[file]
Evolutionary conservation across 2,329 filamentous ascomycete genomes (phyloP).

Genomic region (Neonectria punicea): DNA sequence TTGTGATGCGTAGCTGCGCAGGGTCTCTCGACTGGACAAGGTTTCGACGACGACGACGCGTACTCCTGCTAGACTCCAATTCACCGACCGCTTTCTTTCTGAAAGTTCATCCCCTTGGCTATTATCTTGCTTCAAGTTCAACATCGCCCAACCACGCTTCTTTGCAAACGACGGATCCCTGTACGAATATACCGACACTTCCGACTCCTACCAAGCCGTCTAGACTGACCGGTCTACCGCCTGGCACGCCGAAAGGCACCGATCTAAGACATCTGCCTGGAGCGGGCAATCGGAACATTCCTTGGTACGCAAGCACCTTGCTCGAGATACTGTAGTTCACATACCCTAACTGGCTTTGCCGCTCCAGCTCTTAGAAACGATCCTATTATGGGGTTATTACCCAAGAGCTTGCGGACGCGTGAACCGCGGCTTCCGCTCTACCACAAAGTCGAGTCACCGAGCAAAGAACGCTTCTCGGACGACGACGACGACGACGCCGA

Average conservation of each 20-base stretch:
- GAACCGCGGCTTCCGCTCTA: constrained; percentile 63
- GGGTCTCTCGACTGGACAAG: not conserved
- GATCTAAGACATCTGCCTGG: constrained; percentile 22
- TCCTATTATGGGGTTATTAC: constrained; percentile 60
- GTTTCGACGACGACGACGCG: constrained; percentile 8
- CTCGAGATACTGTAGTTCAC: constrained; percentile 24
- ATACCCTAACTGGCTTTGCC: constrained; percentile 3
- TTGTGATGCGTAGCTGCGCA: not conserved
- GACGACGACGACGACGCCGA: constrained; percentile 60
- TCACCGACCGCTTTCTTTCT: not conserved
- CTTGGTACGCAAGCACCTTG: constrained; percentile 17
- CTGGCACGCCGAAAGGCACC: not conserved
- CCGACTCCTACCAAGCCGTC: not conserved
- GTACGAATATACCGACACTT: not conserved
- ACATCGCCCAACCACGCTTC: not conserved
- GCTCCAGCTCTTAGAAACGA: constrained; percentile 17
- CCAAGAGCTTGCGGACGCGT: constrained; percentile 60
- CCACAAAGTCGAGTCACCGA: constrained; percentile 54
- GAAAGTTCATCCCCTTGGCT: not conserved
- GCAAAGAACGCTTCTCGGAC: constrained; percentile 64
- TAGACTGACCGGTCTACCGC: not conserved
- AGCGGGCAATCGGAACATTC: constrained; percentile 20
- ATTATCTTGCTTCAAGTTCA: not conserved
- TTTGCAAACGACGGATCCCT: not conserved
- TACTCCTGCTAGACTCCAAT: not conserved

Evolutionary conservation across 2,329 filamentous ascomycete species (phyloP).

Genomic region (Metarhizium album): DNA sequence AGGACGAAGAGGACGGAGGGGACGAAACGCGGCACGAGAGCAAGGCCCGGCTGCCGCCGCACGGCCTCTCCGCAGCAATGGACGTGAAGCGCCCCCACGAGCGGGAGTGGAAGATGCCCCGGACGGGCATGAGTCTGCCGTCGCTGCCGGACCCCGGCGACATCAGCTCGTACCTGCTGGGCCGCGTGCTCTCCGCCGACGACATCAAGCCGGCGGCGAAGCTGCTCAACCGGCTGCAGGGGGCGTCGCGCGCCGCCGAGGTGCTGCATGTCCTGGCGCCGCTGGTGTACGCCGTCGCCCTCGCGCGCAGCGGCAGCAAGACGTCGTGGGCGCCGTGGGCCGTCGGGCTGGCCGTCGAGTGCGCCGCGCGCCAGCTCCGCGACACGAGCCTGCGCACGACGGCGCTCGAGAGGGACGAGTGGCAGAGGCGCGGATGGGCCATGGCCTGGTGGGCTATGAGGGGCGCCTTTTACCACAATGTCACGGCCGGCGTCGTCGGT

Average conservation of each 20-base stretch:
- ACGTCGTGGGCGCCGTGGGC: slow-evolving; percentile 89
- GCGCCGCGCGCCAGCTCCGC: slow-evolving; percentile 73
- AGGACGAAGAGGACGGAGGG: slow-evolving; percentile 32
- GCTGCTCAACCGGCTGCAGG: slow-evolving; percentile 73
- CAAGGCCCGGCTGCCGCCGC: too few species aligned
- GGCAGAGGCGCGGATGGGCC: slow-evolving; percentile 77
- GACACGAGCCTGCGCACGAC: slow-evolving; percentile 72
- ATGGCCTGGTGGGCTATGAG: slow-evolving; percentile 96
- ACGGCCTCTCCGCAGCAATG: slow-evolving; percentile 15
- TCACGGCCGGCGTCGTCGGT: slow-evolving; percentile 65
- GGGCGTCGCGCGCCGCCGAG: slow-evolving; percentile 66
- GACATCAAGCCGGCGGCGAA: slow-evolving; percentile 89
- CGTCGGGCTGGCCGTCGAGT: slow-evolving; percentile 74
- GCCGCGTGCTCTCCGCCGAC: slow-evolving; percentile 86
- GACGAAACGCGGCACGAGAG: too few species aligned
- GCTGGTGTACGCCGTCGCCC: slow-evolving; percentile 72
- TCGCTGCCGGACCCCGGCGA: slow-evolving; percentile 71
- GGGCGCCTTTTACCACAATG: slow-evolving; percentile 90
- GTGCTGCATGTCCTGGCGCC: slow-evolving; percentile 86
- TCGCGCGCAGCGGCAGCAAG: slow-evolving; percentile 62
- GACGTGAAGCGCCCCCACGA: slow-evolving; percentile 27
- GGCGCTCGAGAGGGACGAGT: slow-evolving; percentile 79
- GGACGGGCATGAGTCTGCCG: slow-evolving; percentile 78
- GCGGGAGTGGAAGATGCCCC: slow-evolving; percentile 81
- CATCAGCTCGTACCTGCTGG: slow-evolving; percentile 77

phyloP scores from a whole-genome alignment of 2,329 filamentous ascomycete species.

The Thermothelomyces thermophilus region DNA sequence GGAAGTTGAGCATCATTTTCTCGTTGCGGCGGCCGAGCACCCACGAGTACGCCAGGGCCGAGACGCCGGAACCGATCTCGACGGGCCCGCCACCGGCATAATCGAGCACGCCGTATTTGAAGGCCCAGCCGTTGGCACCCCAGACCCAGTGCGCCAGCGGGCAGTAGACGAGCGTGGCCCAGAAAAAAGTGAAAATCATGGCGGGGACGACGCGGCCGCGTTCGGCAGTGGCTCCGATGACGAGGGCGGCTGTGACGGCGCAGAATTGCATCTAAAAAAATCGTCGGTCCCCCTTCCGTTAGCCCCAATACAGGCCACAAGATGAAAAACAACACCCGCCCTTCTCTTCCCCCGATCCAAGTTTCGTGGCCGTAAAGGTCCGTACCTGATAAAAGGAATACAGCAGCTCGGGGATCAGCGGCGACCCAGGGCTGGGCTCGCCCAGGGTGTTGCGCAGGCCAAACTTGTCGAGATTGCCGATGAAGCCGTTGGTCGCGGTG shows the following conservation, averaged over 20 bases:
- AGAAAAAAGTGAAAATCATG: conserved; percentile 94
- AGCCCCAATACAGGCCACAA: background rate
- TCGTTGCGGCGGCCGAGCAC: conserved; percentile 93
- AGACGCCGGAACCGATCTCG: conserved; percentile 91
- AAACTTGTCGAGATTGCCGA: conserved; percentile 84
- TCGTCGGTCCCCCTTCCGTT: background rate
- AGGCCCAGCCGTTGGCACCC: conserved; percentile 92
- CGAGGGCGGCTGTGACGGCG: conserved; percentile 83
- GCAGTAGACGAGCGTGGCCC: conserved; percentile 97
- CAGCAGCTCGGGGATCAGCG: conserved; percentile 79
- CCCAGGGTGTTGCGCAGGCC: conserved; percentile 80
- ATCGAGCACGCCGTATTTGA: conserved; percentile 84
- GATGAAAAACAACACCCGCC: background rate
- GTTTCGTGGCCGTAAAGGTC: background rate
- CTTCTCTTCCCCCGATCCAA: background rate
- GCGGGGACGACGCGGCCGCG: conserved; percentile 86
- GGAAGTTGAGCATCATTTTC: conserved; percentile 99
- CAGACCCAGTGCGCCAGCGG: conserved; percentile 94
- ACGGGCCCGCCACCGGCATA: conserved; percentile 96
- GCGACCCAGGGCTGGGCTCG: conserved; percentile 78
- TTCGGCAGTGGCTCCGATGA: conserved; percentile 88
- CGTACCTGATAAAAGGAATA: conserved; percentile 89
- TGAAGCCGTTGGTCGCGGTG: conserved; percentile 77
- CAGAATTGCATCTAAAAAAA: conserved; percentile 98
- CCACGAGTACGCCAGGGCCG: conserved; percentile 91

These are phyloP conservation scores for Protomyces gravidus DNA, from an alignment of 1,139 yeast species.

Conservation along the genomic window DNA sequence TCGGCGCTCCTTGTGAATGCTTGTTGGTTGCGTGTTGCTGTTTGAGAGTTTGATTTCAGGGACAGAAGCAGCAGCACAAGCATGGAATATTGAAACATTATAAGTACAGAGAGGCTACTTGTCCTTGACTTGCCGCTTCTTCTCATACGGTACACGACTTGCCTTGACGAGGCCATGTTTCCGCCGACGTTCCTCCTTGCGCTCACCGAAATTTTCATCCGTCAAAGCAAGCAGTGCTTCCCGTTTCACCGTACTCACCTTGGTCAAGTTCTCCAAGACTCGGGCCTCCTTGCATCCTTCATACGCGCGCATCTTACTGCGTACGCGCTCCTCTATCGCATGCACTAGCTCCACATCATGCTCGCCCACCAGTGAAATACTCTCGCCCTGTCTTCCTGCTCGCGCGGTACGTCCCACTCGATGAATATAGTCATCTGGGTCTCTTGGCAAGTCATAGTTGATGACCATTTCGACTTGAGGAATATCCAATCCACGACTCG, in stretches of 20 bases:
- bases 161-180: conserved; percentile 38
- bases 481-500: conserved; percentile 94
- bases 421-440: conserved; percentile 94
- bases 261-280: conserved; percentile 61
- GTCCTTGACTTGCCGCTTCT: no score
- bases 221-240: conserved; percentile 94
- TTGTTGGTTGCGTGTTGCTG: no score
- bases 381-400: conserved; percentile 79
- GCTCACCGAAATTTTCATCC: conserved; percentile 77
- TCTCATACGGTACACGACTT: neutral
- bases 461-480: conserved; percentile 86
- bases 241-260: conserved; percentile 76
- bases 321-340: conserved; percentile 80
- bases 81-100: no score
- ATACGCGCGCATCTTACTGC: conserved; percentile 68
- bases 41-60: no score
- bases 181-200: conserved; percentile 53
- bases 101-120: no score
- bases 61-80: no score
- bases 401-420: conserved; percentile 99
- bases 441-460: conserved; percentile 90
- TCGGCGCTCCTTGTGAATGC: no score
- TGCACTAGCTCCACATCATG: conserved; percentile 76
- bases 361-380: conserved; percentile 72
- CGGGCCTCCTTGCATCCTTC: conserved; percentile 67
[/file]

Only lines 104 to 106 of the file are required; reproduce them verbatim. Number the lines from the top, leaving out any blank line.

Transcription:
- bases 61-80: no score
- bases 401-420: conserved; percentile 99
- bases 441-460: conserved; percentile 90